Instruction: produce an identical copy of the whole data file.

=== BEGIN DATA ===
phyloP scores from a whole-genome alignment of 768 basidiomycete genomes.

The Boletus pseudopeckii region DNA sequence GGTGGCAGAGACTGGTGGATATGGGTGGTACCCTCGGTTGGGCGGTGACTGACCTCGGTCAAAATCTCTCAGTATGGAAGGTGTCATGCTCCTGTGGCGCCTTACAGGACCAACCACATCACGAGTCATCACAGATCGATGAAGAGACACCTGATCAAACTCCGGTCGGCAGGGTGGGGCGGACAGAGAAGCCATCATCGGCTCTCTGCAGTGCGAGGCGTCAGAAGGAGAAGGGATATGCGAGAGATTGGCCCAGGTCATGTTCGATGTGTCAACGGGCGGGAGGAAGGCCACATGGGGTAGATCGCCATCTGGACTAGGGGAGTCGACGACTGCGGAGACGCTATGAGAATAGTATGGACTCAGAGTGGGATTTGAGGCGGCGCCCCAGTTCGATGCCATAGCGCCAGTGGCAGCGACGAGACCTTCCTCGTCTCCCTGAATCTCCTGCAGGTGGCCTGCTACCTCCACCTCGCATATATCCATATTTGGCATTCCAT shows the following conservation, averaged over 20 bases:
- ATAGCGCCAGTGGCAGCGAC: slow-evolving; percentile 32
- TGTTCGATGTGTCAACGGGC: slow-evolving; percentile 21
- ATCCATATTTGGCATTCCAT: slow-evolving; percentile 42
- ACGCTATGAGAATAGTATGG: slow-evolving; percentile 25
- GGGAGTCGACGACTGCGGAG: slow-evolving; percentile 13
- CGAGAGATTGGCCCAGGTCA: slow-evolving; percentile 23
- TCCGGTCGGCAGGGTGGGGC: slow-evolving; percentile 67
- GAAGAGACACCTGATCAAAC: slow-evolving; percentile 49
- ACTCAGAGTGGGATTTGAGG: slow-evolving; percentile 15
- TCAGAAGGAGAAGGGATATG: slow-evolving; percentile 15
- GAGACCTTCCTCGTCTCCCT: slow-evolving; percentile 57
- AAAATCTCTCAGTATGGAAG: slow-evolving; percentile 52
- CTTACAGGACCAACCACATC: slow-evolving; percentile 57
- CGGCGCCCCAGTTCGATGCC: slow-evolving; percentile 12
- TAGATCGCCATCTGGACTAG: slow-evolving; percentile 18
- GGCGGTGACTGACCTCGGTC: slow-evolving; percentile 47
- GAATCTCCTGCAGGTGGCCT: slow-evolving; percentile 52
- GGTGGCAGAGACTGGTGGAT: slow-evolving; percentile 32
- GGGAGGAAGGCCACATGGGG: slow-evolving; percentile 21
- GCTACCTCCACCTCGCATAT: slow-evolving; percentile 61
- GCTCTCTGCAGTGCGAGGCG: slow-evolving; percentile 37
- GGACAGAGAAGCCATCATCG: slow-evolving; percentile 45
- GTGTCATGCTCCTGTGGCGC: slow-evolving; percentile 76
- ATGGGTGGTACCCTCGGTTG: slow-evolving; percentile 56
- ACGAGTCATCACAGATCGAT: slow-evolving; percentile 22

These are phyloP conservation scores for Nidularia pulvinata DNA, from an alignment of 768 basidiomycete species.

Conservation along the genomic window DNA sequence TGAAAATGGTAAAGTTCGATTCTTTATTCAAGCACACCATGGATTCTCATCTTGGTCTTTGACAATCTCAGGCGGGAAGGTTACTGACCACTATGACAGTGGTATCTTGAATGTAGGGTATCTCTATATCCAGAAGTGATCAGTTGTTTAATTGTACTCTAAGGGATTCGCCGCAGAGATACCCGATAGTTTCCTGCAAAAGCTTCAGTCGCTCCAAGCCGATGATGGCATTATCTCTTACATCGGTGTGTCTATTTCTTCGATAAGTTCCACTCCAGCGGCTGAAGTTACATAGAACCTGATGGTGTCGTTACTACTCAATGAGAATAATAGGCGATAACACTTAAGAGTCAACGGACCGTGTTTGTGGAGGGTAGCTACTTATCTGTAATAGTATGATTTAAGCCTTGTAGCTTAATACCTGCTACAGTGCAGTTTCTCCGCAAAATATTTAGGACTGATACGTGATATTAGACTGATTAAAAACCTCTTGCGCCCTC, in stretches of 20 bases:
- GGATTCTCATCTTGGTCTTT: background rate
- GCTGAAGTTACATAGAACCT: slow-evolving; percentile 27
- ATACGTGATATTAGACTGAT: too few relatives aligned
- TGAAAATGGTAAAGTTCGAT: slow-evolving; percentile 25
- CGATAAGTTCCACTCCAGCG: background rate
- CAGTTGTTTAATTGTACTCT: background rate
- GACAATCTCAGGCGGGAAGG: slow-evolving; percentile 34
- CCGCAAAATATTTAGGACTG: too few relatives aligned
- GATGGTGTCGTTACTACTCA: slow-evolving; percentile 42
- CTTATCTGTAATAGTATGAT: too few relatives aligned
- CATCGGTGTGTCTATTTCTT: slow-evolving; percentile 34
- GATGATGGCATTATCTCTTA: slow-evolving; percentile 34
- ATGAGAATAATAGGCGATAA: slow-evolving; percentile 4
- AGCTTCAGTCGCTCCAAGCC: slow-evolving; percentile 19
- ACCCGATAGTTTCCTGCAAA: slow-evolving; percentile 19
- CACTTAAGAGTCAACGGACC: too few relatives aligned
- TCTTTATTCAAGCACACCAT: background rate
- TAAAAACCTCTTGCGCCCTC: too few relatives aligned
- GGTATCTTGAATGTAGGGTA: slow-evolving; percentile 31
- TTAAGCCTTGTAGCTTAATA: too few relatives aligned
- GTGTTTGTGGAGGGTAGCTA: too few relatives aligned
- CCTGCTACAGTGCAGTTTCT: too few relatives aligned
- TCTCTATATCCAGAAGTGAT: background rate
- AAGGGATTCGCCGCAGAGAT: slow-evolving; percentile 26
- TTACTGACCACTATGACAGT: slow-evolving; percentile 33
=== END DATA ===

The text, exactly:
phyloP scores from a whole-genome alignment of 768 basidiomycete genomes.

The Boletus pseudopeckii region DNA sequence GGTGGCAGAGACTGGTGGATATGGGTGGTACCCTCGGTTGGGCGGTGACTGACCTCGGTCAAAATCTCTCAGTATGGAAGGTGTCATGCTCCTGTGGCGCCTTACAGGACCAACCACATCACGAGTCATCACAGATCGATGAAGAGACACCTGATCAAACTCCGGTCGGCAGGGTGGGGCGGACAGAGAAGCCATCATCGGCTCTCTGCAGTGCGAGGCGTCAGAAGGAGAAGGGATATGCGAGAGATTGGCCCAGGTCATGTTCGATGTGTCAACGGGCGGGAGGAAGGCCACATGGGGTAGATCGCCATCTGGACTAGGGGAGTCGACGACTGCGGAGACGCTATGAGAATAGTATGGACTCAGAGTGGGATTTGAGGCGGCGCCCCAGTTCGATGCCATAGCGCCAGTGGCAGCGACGAGACCTTCCTCGTCTCCCTGAATCTCCTGCAGGTGGCCTGCTACCTCCACCTCGCATATATCCATATTTGGCATTCCAT shows the following conservation, averaged over 20 bases:
- ATAGCGCCAGTGGCAGCGAC: slow-evolving; percentile 32
- TGTTCGATGTGTCAACGGGC: slow-evolving; percentile 21
- ATCCATATTTGGCATTCCAT: slow-evolving; percentile 42
- ACGCTATGAGAATAGTATGG: slow-evolving; percentile 25
- GGGAGTCGACGACTGCGGAG: slow-evolving; percentile 13
- CGAGAGATTGGCCCAGGTCA: slow-evolving; percentile 23
- TCCGGTCGGCAGGGTGGGGC: slow-evolving; percentile 67
- GAAGAGACACCTGATCAAAC: slow-evolving; percentile 49
- ACTCAGAGTGGGATTTGAGG: slow-evolving; percentile 15
- TCAGAAGGAGAAGGGATATG: slow-evolving; percentile 15
- GAGACCTTCCTCGTCTCCCT: slow-evolving; percentile 57
- AAAATCTCTCAGTATGGAAG: slow-evolving; percentile 52
- CTTACAGGACCAACCACATC: slow-evolving; percentile 57
- CGGCGCCCCAGTTCGATGCC: slow-evolving; percentile 12
- TAGATCGCCATCTGGACTAG: slow-evolving; percentile 18
- GGCGGTGACTGACCTCGGTC: slow-evolving; percentile 47
- GAATCTCCTGCAGGTGGCCT: slow-evolving; percentile 52
- GGTGGCAGAGACTGGTGGAT: slow-evolving; percentile 32
- GGGAGGAAGGCCACATGGGG: slow-evolving; percentile 21
- GCTACCTCCACCTCGCATAT: slow-evolving; percentile 61
- GCTCTCTGCAGTGCGAGGCG: slow-evolving; percentile 37
- GGACAGAGAAGCCATCATCG: slow-evolving; percentile 45
- GTGTCATGCTCCTGTGGCGC: slow-evolving; percentile 76
- ATGGGTGGTACCCTCGGTTG: slow-evolving; percentile 56
- ACGAGTCATCACAGATCGAT: slow-evolving; percentile 22

These are phyloP conservation scores for Nidularia pulvinata DNA, from an alignment of 768 basidiomycete species.

Conservation along the genomic window DNA sequence TGAAAATGGTAAAGTTCGATTCTTTATTCAAGCACACCATGGATTCTCATCTTGGTCTTTGACAATCTCAGGCGGGAAGGTTACTGACCACTATGACAGTGGTATCTTGAATGTAGGGTATCTCTATATCCAGAAGTGATCAGTTGTTTAATTGTACTCTAAGGGATTCGCCGCAGAGATACCCGATAGTTTCCTGCAAAAGCTTCAGTCGCTCCAAGCCGATGATGGCATTATCTCTTACATCGGTGTGTCTATTTCTTCGATAAGTTCCACTCCAGCGGCTGAAGTTACATAGAACCTGATGGTGTCGTTACTACTCAATGAGAATAATAGGCGATAACACTTAAGAGTCAACGGACCGTGTTTGTGGAGGGTAGCTACTTATCTGTAATAGTATGATTTAAGCCTTGTAGCTTAATACCTGCTACAGTGCAGTTTCTCCGCAAAATATTTAGGACTGATACGTGATATTAGACTGATTAAAAACCTCTTGCGCCCTC, in stretches of 20 bases:
- GGATTCTCATCTTGGTCTTT: background rate
- GCTGAAGTTACATAGAACCT: slow-evolving; percentile 27
- ATACGTGATATTAGACTGAT: too few relatives aligned
- TGAAAATGGTAAAGTTCGAT: slow-evolving; percentile 25
- CGATAAGTTCCACTCCAGCG: background rate
- CAGTTGTTTAATTGTACTCT: background rate
- GACAATCTCAGGCGGGAAGG: slow-evolving; percentile 34
- CCGCAAAATATTTAGGACTG: too few relatives aligned
- GATGGTGTCGTTACTACTCA: slow-evolving; percentile 42
- CTTATCTGTAATAGTATGAT: too few relatives aligned
- CATCGGTGTGTCTATTTCTT: slow-evolving; percentile 34
- GATGATGGCATTATCTCTTA: slow-evolving; percentile 34
- ATGAGAATAATAGGCGATAA: slow-evolving; percentile 4
- AGCTTCAGTCGCTCCAAGCC: slow-evolving; percentile 19
- ACCCGATAGTTTCCTGCAAA: slow-evolving; percentile 19
- CACTTAAGAGTCAACGGACC: too few relatives aligned
- TCTTTATTCAAGCACACCAT: background rate
- TAAAAACCTCTTGCGCCCTC: too few relatives aligned
- GGTATCTTGAATGTAGGGTA: slow-evolving; percentile 31
- TTAAGCCTTGTAGCTTAATA: too few relatives aligned
- GTGTTTGTGGAGGGTAGCTA: too few relatives aligned
- CCTGCTACAGTGCAGTTTCT: too few relatives aligned
- TCTCTATATCCAGAAGTGAT: background rate
- AAGGGATTCGCCGCAGAGAT: slow-evolving; percentile 26
- TTACTGACCACTATGACAGT: slow-evolving; percentile 33